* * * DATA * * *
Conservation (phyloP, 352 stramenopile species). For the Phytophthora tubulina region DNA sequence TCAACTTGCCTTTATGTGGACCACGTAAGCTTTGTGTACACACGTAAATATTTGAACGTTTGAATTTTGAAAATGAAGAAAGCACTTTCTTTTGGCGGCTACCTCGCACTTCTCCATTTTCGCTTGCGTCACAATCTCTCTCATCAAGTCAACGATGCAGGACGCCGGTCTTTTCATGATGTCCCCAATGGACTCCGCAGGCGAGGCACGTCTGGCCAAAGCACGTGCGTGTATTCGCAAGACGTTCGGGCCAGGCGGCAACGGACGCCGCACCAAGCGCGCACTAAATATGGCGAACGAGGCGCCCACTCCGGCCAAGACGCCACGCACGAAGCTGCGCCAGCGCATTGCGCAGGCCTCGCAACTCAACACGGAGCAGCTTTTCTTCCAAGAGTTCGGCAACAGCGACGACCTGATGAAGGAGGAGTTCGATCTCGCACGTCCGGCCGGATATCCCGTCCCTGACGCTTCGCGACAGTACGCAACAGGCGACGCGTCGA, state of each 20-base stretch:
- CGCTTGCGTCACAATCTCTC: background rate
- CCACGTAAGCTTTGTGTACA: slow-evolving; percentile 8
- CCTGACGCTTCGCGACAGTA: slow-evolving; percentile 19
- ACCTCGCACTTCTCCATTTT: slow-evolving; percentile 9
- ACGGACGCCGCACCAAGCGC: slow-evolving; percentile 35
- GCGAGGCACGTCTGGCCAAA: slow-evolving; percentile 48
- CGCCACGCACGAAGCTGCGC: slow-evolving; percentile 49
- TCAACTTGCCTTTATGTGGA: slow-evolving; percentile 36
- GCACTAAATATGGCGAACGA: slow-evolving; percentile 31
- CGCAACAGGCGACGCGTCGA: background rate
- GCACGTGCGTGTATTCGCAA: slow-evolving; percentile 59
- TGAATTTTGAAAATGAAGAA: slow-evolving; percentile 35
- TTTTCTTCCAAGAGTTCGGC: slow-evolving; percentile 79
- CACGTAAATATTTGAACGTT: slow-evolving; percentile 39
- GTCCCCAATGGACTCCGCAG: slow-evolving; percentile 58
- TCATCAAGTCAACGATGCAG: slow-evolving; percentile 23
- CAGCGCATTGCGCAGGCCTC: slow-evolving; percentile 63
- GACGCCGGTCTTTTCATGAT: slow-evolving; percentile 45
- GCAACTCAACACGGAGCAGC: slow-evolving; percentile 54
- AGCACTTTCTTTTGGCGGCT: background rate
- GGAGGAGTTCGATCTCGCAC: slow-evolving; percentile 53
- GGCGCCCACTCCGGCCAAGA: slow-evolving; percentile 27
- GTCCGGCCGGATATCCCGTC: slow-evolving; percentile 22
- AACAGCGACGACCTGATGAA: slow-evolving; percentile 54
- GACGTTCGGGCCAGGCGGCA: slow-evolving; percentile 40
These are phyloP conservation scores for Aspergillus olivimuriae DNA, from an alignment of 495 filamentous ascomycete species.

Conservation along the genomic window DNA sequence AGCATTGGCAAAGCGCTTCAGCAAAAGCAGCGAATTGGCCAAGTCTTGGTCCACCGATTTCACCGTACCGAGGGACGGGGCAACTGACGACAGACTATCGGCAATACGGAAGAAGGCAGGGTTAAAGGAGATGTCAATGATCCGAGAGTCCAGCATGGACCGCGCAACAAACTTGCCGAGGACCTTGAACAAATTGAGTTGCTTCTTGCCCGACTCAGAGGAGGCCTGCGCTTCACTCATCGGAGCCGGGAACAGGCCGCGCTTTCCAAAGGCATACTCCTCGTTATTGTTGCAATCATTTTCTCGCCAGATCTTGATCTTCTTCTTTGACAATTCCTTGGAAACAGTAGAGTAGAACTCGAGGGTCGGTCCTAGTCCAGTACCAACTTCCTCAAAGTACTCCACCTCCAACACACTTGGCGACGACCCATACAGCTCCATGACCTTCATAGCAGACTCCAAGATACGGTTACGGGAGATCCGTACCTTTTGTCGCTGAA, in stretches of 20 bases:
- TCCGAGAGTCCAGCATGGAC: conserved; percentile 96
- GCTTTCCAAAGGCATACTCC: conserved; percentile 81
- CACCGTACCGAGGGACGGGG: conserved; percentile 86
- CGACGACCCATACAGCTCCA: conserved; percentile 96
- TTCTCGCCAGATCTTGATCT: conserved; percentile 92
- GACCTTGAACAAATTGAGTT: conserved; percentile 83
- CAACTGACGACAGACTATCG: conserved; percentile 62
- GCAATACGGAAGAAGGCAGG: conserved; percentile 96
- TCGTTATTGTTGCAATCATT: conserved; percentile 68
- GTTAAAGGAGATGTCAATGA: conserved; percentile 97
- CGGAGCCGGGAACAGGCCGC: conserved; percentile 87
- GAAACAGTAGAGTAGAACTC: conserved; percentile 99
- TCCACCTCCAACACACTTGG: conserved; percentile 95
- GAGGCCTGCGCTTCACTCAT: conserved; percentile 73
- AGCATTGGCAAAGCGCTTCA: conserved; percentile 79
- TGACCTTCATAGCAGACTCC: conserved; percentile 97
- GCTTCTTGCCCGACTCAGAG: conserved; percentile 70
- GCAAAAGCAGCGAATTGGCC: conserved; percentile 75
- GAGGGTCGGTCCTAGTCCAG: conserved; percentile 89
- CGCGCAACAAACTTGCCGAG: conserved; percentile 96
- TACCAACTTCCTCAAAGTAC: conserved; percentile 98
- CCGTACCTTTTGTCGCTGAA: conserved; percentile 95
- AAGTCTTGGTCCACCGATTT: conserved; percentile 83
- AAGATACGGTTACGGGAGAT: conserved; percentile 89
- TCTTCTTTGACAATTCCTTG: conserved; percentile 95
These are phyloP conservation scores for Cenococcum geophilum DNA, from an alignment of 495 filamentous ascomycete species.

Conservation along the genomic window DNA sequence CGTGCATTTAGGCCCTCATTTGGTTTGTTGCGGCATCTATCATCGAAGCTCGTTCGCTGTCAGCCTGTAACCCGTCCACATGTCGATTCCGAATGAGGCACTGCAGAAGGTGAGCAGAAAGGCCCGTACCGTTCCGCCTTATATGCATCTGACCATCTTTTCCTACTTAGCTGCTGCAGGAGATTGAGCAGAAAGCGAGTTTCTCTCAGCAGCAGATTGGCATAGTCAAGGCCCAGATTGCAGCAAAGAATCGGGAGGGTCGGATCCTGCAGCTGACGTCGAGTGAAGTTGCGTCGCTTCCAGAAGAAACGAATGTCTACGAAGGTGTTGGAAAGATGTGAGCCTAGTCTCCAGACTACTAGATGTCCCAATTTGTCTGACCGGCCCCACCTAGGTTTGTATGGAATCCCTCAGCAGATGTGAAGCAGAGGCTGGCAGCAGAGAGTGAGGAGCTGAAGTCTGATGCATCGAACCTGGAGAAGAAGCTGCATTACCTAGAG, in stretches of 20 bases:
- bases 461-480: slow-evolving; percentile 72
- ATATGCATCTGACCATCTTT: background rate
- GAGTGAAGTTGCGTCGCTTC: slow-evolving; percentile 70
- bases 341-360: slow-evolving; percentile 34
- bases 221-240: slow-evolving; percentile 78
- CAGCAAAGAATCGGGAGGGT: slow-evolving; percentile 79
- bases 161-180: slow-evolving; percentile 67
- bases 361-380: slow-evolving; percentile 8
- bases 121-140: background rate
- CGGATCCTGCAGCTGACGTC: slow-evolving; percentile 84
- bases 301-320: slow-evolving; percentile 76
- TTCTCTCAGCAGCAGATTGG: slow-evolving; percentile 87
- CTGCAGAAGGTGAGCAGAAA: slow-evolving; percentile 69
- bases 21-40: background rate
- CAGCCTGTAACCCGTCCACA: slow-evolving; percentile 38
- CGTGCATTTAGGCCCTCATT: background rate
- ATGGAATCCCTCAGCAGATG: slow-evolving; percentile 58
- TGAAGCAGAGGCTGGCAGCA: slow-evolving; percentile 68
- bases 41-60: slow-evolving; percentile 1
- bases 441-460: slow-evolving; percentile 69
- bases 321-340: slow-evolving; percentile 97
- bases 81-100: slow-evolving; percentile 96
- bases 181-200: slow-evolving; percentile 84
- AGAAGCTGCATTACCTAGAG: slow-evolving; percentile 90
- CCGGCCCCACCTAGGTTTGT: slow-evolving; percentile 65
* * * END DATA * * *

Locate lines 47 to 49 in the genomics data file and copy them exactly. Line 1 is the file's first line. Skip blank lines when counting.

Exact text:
- GAGGGTCGGTCCTAGTCCAG: conserved; percentile 89
- CGCGCAACAAACTTGCCGAG: conserved; percentile 96
- TACCAACTTCCTCAAAGTAC: conserved; percentile 98